How to Buy The Healthiest Salmon

How to Buy The Healthiest Salmon
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How to Buy The Healthiest Salmon

Salmon with Shiitake and Red Wine Sauce

Beef stock and red wine make a luxurious sauce for this salmon recipe by Bernie Sun, corporate beverage director for Jean-Georges Vongerichten's restaurant group.

Get the recipe: Salmon with Shiitake and Red Wine Sauce

Almond-Crusted Salmon with Thyme & Lemon Butter Sauce

It takes just about 30 minutes to prepare this enticing baked salmon dish, featuring a almond-garlic breadcrumb topping and a luscious thyme and lemon-butter sauce.

Get the recipe: Almond-Crusted Salmon with Thyme & Lemon Butter Sauce

Pink Salmon Cakes with Cilantro Pesto

Canned wild salmon is the base for these fast, delicious salmon cakes. Serve them over mixed greens or with sauteed bell peppers and a piece of toasty focaccia.

Get the recipe: Pink Salmon Cakes with Cilantro Pesto

Smoked and Cured Salmon with Orange Zest

Cold-smoking salmon usually requires an elaborate setup. Jason Alley's brilliant trick of quickly smoking the fish, then curing it like gravlax, is a great option for the home cook.

Get the recipe: Smoked and Cured Salmon with Orange Zest

BBQ Salmon Salad

Good-for-you salmon just got richer with the abundance of vitamins already in the juice which makes a fabulous salad dressing.

Get the recipe: BBQ Salmon Salad

Balsamic Glazed Salmon

In less than 1/2 hour you can enjoy this tender baked salmon, topped with a savory sauce that gently enhances the flavor without overwhelming it.

Get the recipe: Balsamic Glazed Salmon

Salmon and Spinach Cakes

Baby spinach, salmon filet and a jalapeño make a spicy blend, perfect when garnished with dill sprigs and creamy sauce.

Get the recipe: Salmon and Spinach Cakes

Salmon with Cantaloupe and Fried Shallots

John Shields of Town House in the small town of Chilhowie, Virginia, composed this dish from ingredients he picked up at his local supermarket. The magic is in the play of textures and flavors: The salmon skin and shallotsboth potato-chip crisp are wonderful with the tender, flaky fish and sweet pieces of melon.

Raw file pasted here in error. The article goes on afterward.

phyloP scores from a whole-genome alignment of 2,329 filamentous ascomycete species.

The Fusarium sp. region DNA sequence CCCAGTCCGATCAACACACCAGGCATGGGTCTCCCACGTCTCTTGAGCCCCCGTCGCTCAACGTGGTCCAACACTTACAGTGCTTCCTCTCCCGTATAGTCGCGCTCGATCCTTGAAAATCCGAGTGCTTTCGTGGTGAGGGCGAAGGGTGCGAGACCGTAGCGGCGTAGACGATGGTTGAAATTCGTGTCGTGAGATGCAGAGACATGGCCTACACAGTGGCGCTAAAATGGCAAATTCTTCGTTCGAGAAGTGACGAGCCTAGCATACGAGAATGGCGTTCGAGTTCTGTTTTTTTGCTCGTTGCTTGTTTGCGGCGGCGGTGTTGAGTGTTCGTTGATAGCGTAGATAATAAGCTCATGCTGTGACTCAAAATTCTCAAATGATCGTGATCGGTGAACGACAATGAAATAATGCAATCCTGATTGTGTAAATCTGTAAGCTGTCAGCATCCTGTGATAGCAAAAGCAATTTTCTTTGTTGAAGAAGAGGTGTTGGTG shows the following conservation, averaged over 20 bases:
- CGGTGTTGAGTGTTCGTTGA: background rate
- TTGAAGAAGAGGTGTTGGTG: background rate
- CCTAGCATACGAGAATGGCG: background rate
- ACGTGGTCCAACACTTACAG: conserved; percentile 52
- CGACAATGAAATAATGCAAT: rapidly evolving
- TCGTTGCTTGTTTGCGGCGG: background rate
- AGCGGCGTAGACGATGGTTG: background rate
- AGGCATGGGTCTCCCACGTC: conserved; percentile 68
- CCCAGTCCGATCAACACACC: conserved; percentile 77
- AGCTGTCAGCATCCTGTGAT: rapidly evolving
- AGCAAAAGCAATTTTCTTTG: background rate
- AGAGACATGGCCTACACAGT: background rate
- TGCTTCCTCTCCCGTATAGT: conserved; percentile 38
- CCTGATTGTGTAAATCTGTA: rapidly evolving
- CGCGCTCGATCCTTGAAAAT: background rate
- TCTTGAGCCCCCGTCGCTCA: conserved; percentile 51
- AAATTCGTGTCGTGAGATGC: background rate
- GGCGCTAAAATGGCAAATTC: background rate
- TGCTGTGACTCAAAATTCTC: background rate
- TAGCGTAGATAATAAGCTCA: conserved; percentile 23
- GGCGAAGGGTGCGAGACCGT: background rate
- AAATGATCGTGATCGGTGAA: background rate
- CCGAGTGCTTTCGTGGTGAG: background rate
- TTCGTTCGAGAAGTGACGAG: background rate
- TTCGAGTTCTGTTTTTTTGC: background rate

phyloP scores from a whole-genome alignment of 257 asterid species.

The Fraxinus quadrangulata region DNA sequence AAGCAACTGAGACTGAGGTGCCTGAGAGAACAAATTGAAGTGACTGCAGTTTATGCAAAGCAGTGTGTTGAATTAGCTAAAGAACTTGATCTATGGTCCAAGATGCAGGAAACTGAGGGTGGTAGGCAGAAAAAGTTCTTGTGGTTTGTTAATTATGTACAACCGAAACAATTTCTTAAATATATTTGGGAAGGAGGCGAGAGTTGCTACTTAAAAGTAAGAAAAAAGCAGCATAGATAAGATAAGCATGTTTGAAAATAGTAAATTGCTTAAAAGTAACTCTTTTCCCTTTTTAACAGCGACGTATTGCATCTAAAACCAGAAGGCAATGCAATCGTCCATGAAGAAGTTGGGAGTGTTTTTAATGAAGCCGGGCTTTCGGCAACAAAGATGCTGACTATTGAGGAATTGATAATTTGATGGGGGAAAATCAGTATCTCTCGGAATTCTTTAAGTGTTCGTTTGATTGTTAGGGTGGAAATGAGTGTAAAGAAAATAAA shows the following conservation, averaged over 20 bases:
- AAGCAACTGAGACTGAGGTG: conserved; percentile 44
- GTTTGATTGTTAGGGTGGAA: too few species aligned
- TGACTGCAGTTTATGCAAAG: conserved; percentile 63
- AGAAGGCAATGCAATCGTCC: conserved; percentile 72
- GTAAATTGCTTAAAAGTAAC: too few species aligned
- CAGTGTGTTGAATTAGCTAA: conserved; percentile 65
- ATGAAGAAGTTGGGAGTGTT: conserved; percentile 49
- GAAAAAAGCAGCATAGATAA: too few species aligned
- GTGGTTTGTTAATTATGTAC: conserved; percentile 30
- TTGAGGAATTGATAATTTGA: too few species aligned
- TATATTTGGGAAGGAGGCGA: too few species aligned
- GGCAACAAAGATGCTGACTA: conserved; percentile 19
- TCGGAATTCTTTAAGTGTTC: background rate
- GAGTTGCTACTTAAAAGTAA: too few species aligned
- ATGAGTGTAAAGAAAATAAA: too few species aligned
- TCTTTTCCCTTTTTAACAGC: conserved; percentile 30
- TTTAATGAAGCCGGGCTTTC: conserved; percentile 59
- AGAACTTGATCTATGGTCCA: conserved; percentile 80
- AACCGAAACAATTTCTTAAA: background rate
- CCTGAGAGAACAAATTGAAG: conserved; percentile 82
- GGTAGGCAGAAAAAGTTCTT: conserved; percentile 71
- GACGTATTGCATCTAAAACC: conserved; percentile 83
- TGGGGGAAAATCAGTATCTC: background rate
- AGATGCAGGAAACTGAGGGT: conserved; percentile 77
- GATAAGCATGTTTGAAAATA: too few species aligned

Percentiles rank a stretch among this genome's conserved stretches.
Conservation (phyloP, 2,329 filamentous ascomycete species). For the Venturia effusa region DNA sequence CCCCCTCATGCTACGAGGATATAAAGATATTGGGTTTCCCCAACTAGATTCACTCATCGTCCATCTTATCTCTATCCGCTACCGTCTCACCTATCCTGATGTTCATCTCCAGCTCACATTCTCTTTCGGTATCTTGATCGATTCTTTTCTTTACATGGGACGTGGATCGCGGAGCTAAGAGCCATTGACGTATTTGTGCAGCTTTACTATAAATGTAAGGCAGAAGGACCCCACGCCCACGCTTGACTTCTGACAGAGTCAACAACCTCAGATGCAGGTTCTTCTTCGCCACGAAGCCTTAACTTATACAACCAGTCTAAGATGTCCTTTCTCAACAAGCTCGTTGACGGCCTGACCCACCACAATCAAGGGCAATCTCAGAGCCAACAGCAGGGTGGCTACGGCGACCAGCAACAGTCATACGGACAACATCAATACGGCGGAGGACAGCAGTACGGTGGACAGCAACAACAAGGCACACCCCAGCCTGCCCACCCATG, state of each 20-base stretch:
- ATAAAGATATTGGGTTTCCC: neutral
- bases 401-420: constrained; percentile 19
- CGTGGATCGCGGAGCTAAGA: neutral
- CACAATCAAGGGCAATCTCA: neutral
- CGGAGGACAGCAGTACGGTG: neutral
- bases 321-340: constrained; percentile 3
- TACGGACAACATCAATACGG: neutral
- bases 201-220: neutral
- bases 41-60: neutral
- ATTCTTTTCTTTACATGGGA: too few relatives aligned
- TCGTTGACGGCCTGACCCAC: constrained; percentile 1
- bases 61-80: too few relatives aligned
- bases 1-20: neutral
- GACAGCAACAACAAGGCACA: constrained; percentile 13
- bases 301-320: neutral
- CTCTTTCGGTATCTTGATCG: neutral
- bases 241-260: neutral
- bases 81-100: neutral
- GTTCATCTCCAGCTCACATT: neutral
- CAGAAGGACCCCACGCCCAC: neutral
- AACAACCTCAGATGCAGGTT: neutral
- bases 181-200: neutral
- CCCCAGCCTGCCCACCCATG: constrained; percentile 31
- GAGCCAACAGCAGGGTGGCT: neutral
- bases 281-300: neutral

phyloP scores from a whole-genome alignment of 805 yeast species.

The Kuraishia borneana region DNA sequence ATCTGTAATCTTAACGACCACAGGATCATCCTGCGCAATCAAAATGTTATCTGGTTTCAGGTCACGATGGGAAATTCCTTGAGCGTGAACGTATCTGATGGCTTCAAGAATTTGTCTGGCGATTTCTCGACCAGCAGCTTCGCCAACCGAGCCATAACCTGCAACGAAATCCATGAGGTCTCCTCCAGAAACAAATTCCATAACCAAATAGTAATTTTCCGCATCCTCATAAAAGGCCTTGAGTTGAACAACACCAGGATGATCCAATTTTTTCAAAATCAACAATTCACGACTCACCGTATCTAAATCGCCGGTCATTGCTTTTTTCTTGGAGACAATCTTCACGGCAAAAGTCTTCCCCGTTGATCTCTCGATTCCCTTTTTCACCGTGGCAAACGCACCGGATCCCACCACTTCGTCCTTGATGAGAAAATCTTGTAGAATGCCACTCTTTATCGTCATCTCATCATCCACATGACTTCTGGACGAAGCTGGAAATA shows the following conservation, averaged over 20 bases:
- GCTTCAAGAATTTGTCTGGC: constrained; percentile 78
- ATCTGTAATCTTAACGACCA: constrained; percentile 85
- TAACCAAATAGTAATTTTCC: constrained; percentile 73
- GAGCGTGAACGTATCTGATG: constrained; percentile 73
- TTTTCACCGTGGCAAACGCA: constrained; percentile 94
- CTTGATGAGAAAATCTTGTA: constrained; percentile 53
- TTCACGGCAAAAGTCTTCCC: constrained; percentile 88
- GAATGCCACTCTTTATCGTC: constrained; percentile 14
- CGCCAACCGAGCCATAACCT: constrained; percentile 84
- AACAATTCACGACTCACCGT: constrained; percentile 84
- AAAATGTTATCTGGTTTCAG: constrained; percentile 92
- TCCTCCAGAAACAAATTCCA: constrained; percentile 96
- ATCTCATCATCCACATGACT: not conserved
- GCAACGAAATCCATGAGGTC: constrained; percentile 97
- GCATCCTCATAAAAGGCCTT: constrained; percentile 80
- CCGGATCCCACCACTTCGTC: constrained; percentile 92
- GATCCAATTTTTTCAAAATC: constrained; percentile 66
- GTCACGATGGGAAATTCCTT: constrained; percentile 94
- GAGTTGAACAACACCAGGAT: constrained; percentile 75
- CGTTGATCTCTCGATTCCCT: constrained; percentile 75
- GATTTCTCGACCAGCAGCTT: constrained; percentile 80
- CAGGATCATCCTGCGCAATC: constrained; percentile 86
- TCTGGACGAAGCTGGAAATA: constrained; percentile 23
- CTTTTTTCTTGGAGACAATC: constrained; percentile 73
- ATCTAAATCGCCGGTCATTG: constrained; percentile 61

Get the recipe: Salmon with Cantaloupe and Fried Shallots

Buckwheat-Cheddar Blini with Smoked Salmon

As a nod to their Norwegian heritage, Sophie Dahl and her family ate blini (mini pancakes) topped with smoked salmon every Christmas Eve. Now Dahl makes the blini with wonderfully earthy buckwheat flour and serves the salmon-topped hors d'oeuvres at parties throughout the year.

Get the recipe: Buckwheat-Cheddar Blini with Smoked Salmon

Salmon Club Sandwiches

The Good News Charles Dale makes this healthy club sandwich with omega-3-rich salmon grilled in a lightly sweet, tangy tamarind sauce. The extra sauce here can be refrigerated for up to 1 week and is delicious on chicken or pork chops.

Get the recipe: Salmon Club Sandwiches

Salmon with Andouille Sausage and Green Olives

To drive home the point that oaked wines and smoky foods belong together, Marcia Kiesel tops rich, fatty grilled salmon with buttered andouille, a spicy, heavily smoked sausage that's used in jambalaya.

Get the recipe: Salmon with Andouille Sausage and Green Olives

Pan-Roasted Salmon-and-Bread Salad

This is a terrific all-in-one meal and an inventive use for salmon: Grace Parisi nestles the fillets in crunchy hunks of ciabatta bread tossed with tomatoes, capers and superthin slices of lemon, then bakes the dish until the salmon is just cooked.

Get the recipe: Pan-Roasted Salmon-and-Bread Salad

Grilled Salmon with Melted Tomatoes

Jalapeños not only garnish this sweet-smoky grilled salmon but also infuse the oil used to sauté the tomatoes.

Get the recipe: Grilled Salmon with Melted Tomatoes

Honey-Soy Broiled Salmon

One sweet, tangy and salty mixture does double-duty as marinade and sauce. Toasted sesame seeds provide a nutty and attractive accent.

Get the recipe: Honey-Soy Broiled Salmon


By: Lisa Gosselin & Rowan Jacobsen

The new U.S. Dietary Guidelines recommend Americans eat two servings of fish a week. Salmon is great choice. There are so many different types of salmon, which is loaded with heart-healthy, brain-boosting omega-3 fats, and ways to serve them that it would be hard to get bored with this fish. But that said, there are certain types of salmon to stay away from and certain questions to always ask before you buy. Here are 7 tips to help you buy the best salmon.